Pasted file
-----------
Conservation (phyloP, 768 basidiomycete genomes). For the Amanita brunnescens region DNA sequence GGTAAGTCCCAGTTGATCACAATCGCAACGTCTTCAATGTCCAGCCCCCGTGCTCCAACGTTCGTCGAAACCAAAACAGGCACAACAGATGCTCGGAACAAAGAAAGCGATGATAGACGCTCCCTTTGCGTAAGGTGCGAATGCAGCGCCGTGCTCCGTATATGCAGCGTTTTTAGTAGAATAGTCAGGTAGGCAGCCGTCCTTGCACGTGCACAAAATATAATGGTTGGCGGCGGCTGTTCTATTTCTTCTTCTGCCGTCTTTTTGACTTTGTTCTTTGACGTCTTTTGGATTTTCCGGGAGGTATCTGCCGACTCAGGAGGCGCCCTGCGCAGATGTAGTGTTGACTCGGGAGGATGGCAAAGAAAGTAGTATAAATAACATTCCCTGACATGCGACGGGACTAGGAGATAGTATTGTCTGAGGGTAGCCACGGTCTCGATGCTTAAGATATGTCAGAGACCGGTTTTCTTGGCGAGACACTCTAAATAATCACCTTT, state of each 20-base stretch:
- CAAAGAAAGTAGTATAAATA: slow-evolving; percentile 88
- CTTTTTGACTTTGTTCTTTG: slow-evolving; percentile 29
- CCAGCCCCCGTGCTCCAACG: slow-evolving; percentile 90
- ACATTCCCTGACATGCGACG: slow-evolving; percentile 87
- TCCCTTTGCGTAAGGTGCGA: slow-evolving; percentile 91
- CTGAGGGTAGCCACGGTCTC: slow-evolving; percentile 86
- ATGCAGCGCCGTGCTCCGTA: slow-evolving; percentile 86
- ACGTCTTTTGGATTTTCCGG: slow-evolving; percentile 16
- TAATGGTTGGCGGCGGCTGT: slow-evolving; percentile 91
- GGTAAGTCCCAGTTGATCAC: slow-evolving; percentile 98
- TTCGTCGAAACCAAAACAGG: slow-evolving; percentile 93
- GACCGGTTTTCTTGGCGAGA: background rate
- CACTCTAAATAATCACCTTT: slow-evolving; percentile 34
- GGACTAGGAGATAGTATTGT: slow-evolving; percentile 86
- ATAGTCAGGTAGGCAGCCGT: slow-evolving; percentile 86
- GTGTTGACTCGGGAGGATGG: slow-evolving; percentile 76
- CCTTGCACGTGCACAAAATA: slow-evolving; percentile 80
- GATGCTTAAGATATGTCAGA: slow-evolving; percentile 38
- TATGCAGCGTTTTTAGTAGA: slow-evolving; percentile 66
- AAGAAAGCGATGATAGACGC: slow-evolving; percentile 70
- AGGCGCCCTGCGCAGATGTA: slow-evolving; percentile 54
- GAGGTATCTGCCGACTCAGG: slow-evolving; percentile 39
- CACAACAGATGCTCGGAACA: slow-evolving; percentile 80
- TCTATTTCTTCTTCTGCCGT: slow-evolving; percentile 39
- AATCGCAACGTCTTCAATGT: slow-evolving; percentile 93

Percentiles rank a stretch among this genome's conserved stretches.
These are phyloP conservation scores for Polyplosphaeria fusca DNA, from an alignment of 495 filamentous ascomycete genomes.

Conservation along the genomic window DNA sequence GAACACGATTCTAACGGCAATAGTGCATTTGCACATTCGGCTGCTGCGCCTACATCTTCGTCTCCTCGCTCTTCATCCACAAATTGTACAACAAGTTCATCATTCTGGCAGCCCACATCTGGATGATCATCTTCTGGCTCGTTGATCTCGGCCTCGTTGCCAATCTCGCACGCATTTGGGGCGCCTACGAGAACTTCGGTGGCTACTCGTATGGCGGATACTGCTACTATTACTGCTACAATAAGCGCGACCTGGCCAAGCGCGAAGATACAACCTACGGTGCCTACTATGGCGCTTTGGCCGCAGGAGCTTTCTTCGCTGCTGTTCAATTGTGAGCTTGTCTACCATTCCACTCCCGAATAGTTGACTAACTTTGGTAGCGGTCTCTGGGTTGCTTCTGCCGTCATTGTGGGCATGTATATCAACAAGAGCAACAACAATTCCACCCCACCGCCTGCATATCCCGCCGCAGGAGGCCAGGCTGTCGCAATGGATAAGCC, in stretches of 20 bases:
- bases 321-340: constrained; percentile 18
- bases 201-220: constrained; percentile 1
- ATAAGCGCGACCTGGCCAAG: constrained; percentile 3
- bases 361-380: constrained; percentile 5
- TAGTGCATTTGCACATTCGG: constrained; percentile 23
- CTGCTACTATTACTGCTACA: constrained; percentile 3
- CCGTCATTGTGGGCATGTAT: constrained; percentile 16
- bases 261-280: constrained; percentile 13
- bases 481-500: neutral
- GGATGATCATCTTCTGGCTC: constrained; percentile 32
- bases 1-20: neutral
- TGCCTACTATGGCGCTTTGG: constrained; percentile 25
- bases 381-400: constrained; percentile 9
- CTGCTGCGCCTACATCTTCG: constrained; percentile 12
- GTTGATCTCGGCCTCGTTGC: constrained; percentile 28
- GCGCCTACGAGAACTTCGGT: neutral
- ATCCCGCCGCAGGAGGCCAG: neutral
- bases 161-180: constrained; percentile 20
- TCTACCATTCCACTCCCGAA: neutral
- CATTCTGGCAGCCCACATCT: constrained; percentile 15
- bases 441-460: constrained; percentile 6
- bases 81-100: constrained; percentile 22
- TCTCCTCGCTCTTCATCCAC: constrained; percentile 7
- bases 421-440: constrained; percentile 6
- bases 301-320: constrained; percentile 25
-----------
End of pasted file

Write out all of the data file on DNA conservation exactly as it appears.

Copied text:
Conservation (phyloP, 768 basidiomycete genomes). For the Amanita brunnescens region DNA sequence GGTAAGTCCCAGTTGATCACAATCGCAACGTCTTCAATGTCCAGCCCCCGTGCTCCAACGTTCGTCGAAACCAAAACAGGCACAACAGATGCTCGGAACAAAGAAAGCGATGATAGACGCTCCCTTTGCGTAAGGTGCGAATGCAGCGCCGTGCTCCGTATATGCAGCGTTTTTAGTAGAATAGTCAGGTAGGCAGCCGTCCTTGCACGTGCACAAAATATAATGGTTGGCGGCGGCTGTTCTATTTCTTCTTCTGCCGTCTTTTTGACTTTGTTCTTTGACGTCTTTTGGATTTTCCGGGAGGTATCTGCCGACTCAGGAGGCGCCCTGCGCAGATGTAGTGTTGACTCGGGAGGATGGCAAAGAAAGTAGTATAAATAACATTCCCTGACATGCGACGGGACTAGGAGATAGTATTGTCTGAGGGTAGCCACGGTCTCGATGCTTAAGATATGTCAGAGACCGGTTTTCTTGGCGAGACACTCTAAATAATCACCTTT, state of each 20-base stretch:
- CAAAGAAAGTAGTATAAATA: slow-evolving; percentile 88
- CTTTTTGACTTTGTTCTTTG: slow-evolving; percentile 29
- CCAGCCCCCGTGCTCCAACG: slow-evolving; percentile 90
- ACATTCCCTGACATGCGACG: slow-evolving; percentile 87
- TCCCTTTGCGTAAGGTGCGA: slow-evolving; percentile 91
- CTGAGGGTAGCCACGGTCTC: slow-evolving; percentile 86
- ATGCAGCGCCGTGCTCCGTA: slow-evolving; percentile 86
- ACGTCTTTTGGATTTTCCGG: slow-evolving; percentile 16
- TAATGGTTGGCGGCGGCTGT: slow-evolving; percentile 91
- GGTAAGTCCCAGTTGATCAC: slow-evolving; percentile 98
- TTCGTCGAAACCAAAACAGG: slow-evolving; percentile 93
- GACCGGTTTTCTTGGCGAGA: background rate
- CACTCTAAATAATCACCTTT: slow-evolving; percentile 34
- GGACTAGGAGATAGTATTGT: slow-evolving; percentile 86
- ATAGTCAGGTAGGCAGCCGT: slow-evolving; percentile 86
- GTGTTGACTCGGGAGGATGG: slow-evolving; percentile 76
- CCTTGCACGTGCACAAAATA: slow-evolving; percentile 80
- GATGCTTAAGATATGTCAGA: slow-evolving; percentile 38
- TATGCAGCGTTTTTAGTAGA: slow-evolving; percentile 66
- AAGAAAGCGATGATAGACGC: slow-evolving; percentile 70
- AGGCGCCCTGCGCAGATGTA: slow-evolving; percentile 54
- GAGGTATCTGCCGACTCAGG: slow-evolving; percentile 39
- CACAACAGATGCTCGGAACA: slow-evolving; percentile 80
- TCTATTTCTTCTTCTGCCGT: slow-evolving; percentile 39
- AATCGCAACGTCTTCAATGT: slow-evolving; percentile 93

Percentiles rank a stretch among this genome's conserved stretches.
These are phyloP conservation scores for Polyplosphaeria fusca DNA, from an alignment of 495 filamentous ascomycete genomes.

Conservation along the genomic window DNA sequence GAACACGATTCTAACGGCAATAGTGCATTTGCACATTCGGCTGCTGCGCCTACATCTTCGTCTCCTCGCTCTTCATCCACAAATTGTACAACAAGTTCATCATTCTGGCAGCCCACATCTGGATGATCATCTTCTGGCTCGTTGATCTCGGCCTCGTTGCCAATCTCGCACGCATTTGGGGCGCCTACGAGAACTTCGGTGGCTACTCGTATGGCGGATACTGCTACTATTACTGCTACAATAAGCGCGACCTGGCCAAGCGCGAAGATACAACCTACGGTGCCTACTATGGCGCTTTGGCCGCAGGAGCTTTCTTCGCTGCTGTTCAATTGTGAGCTTGTCTACCATTCCACTCCCGAATAGTTGACTAACTTTGGTAGCGGTCTCTGGGTTGCTTCTGCCGTCATTGTGGGCATGTATATCAACAAGAGCAACAACAATTCCACCCCACCGCCTGCATATCCCGCCGCAGGAGGCCAGGCTGTCGCAATGGATAAGCC, in stretches of 20 bases:
- bases 321-340: constrained; percentile 18
- bases 201-220: constrained; percentile 1
- ATAAGCGCGACCTGGCCAAG: constrained; percentile 3
- bases 361-380: constrained; percentile 5
- TAGTGCATTTGCACATTCGG: constrained; percentile 23
- CTGCTACTATTACTGCTACA: constrained; percentile 3
- CCGTCATTGTGGGCATGTAT: constrained; percentile 16
- bases 261-280: constrained; percentile 13
- bases 481-500: neutral
- GGATGATCATCTTCTGGCTC: constrained; percentile 32
- bases 1-20: neutral
- TGCCTACTATGGCGCTTTGG: constrained; percentile 25
- bases 381-400: constrained; percentile 9
- CTGCTGCGCCTACATCTTCG: constrained; percentile 12
- GTTGATCTCGGCCTCGTTGC: constrained; percentile 28
- GCGCCTACGAGAACTTCGGT: neutral
- ATCCCGCCGCAGGAGGCCAG: neutral
- bases 161-180: constrained; percentile 20
- TCTACCATTCCACTCCCGAA: neutral
- CATTCTGGCAGCCCACATCT: constrained; percentile 15
- bases 441-460: constrained; percentile 6
- bases 81-100: constrained; percentile 22
- TCTCCTCGCTCTTCATCCAC: constrained; percentile 7
- bases 421-440: constrained; percentile 6
- bases 301-320: constrained; percentile 25